Statutory Framework: Environmental Law


Statutory Framework: Environmental Law

India is a vast and extremely biologically diverse State and the Indian government has always had the desire to protect and preserve the environment. For that purpose, not only does the Constitution provide safeguards, but the desire to protect the environment can be seen in the numerous legislations that have been implemented by the Parliament. Besides the laws implemented by the Parliament, several judgments passed by the Court have also become part of the environmental jurisprudence as various principles of environmental law have been adopted and developed.

Constitutional Safeguards

The 42nd Amendment to the Constitution brought about a change as Articles 48A and 51A were inserted into the Constitution which cast a duty on both the State as well as the citizens to protect and improve the environment.  This meant that the State and citizens must work together to protect the environment and also make efforts to improve the current quality of the environment as every citizen should have the right to live a full life in a clean environment. Besides the Articles inserted by the 42ndAmendment one must also look at Articles 38 and 47 of the Indian Constitution which are under Directive Principles of State Policy herein after referred to as ’DPSP’ and deal with the State’s duty to promote the welfare of the people and improve the standard of living and health of the population.

Article 21 guarantees every person a fundamental right to life. In Francis Coralie Mullin v. The Administrator, Union Territory of Delhi[1], the Court observed that the right to live in an environment that is free from the danger of disease and infection is intrinsic to the right to life. The right to live in a healthy environment is an important characteristic of right to live with human dignity and a person should have more than mere animalistic existence.

The Supreme Court has also laid down in Vellore Citizens Welfare Forum v. Union of India[2] that the ‘Precautionary Principle’ and the ‘Polluter Pays Principle’ (PPP) are indispensable aspects of ‘Sustainable Development’. These concepts are part of Environment Law of the country.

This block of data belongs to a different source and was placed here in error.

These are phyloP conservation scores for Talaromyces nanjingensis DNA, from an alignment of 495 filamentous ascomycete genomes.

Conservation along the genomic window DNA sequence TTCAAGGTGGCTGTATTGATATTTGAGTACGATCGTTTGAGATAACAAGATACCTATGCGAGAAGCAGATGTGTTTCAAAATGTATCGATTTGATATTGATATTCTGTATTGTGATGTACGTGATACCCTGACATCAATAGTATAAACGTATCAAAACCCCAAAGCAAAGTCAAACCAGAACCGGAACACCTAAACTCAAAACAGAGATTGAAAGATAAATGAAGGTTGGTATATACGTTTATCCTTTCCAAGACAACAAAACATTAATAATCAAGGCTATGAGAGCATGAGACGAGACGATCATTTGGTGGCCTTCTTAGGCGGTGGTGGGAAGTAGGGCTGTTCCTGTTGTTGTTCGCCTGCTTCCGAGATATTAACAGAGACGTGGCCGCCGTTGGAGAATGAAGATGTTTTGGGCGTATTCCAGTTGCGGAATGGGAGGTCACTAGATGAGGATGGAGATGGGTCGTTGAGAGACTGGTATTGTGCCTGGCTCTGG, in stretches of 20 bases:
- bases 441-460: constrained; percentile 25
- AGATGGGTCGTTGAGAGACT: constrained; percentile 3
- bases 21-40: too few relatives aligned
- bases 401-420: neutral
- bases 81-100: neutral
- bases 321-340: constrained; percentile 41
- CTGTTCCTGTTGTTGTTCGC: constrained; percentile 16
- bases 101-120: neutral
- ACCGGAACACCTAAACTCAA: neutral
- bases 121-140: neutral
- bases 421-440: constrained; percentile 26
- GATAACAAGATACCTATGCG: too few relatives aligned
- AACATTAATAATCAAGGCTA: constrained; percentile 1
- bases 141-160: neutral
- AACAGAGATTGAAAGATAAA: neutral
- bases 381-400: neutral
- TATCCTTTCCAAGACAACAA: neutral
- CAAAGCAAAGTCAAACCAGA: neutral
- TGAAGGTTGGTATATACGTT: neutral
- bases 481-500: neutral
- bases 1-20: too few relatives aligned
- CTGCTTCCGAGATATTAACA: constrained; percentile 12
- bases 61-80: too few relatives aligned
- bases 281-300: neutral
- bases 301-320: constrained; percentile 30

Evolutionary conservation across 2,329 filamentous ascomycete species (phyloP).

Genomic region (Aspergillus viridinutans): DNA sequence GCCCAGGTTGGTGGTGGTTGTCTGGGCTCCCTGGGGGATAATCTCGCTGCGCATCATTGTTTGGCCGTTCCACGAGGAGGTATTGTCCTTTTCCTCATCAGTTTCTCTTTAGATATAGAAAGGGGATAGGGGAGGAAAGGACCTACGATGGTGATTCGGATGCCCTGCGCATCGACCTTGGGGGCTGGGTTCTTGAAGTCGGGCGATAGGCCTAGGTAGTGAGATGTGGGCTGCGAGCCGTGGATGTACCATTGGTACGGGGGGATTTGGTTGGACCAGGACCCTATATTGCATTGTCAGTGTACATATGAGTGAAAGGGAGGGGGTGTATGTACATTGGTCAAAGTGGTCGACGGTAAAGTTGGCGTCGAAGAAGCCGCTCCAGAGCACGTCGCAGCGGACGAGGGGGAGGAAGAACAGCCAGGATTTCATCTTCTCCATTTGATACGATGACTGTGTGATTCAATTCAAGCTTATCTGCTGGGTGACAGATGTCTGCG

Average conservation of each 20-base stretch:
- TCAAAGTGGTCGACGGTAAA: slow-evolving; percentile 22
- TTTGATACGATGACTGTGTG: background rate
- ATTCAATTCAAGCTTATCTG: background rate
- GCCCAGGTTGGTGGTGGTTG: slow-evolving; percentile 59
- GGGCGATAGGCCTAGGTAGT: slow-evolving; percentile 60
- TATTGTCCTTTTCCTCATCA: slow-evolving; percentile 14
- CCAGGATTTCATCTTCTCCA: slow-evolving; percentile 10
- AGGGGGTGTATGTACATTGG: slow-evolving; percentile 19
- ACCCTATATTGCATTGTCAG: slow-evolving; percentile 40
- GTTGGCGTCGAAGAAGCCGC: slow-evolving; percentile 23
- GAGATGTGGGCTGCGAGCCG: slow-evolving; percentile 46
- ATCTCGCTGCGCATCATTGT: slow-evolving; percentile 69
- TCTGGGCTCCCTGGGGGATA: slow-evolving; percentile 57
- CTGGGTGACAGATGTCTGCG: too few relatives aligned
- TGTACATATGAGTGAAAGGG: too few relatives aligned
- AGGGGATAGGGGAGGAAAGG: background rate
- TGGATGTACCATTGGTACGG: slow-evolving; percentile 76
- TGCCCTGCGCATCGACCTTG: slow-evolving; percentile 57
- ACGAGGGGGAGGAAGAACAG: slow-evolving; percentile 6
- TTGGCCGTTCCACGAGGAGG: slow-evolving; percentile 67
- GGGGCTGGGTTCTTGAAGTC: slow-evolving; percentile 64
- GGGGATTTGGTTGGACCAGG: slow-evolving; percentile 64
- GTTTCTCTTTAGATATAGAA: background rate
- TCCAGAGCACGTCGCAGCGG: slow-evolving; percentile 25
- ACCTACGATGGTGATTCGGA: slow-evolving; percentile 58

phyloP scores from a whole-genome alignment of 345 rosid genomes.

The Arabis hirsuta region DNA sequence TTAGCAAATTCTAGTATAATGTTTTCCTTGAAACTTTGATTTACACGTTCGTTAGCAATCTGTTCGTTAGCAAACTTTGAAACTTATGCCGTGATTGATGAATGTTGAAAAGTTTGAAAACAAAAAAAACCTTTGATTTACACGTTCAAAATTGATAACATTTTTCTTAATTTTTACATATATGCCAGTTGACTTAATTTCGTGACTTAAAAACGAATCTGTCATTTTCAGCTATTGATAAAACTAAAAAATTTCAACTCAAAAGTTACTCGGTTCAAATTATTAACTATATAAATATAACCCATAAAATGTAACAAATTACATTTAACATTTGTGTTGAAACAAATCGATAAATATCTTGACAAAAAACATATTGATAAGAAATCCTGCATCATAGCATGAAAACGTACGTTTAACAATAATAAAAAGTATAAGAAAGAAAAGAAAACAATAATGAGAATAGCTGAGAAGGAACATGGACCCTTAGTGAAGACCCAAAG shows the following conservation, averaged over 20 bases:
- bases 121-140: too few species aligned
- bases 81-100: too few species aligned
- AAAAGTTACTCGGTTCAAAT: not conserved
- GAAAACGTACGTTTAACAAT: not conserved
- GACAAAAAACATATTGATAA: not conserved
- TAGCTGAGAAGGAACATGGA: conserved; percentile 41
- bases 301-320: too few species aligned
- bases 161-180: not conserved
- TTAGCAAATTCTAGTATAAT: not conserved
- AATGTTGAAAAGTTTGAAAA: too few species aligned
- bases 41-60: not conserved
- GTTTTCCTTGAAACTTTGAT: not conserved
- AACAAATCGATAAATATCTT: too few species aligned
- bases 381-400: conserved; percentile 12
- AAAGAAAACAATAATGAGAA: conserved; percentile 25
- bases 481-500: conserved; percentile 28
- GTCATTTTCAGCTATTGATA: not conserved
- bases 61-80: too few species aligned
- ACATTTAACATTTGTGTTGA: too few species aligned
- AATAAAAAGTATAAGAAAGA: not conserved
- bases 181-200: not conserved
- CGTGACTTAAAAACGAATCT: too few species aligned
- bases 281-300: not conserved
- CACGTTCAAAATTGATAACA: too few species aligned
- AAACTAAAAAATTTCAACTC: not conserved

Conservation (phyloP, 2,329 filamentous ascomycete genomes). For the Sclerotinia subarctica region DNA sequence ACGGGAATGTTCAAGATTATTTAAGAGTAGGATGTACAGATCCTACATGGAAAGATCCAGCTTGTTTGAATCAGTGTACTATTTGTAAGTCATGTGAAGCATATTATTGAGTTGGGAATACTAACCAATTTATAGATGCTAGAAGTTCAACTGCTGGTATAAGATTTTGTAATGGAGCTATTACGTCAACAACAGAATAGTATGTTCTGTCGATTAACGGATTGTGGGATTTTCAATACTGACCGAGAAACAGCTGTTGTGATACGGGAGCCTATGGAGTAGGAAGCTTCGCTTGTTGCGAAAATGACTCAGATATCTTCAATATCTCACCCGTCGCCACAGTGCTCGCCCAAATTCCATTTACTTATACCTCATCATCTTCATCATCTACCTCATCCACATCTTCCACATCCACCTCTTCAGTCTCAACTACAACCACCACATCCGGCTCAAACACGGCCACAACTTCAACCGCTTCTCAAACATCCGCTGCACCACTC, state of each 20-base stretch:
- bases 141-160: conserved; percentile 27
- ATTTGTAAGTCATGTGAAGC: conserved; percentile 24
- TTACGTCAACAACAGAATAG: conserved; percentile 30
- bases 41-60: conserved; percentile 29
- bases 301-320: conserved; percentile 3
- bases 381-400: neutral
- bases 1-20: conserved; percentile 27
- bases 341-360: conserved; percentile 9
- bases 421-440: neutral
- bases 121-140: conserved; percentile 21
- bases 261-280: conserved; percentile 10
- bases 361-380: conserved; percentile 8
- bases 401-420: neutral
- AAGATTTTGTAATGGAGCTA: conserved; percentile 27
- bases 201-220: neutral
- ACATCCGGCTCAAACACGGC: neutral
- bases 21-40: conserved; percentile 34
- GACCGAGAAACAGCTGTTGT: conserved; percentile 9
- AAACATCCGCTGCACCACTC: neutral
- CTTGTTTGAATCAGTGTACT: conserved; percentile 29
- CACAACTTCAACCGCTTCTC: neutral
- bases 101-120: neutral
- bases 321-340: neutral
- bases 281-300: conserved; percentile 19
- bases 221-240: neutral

The National Green Tribunal Act, 2010 enunciates these principles[3] and was passed to establish the NGT. Section 20 of the NGT Act provides that the tribunal while making any order, decision or award shall follow the principles of sustainable development, precautionary principle and polluters pay principle[4].

Statutory Safeguards

Besides the Constitution, several legislations have also been passed by the Indian Parliament that have been implemented and enforced at a national level. The Water Act, 1974 was passed for the purpose of prevention and control of water pollution and for maintaining and restoring the wholesomeness of water[5]. The Water Act can be seen as India’s first attempt to deal with an environmental issue through legislations.

After the Water Act, the Indian government remained extremely active and passed a series of environmental legislations like theForest (Conservation) Act, 1980, The Air Act, 1981, the Environment (Protection) Act, 1986, the Public Liability Insurance Act, 1991 the Biological Diversity Act, 2002 and the National Green Tribunal Act, 2010.

The Indian government also amended existing laws such as the Indian Forest Act, 1927 in 1984, the Factories Act, 1948 in 1987 and the Wildlife Protection Act, 1972 in 1991 to sharpen the environmental focus.  

The Forest (Conservation) Act, 1980 was passed to ensure the protection of forests as well as to check the rate of deforestation. The Environment (Protection) Act, 1986 was passed by the Indian Government in the wake of the Bhopal Gas disaster. A need was to felt to provide a comprehensive environmental law as the previous enactments all dealt with specific aspects. There needed to be an umbrella legislation designed to provide a framework for the Central Government and the Act helped harmonize the activities of various central and state authorities that had been established under previous laws. The Act also delegated wide powers to the executive to frame necessary rules and regulations.

Besides the legislations, several notifications and rules have also been made, like the Biomedical Wastes (Management and Handling) Rules, 1998, Recycled Plastics (Manufacture and Usage) Rules, 1999, Environment (Silting for Industrial Projects) Rules, 1999, the Solid Wastes (Management) Rules, 2016, Plastic Waste Management Rules 2016, E-waste (Management) Rules, 2016 and the Hazardous Wastes (Management and Handling) Rules, 2016.

[1] 1981 2 SCR 516

[2] 1996 5 SCC 647

[3], retrieved on 2015-09-26

[4], retrieved on 2015-09-26

[5],%201974%20relevant%20provisions.pdf, retrieved on 2015-09-26

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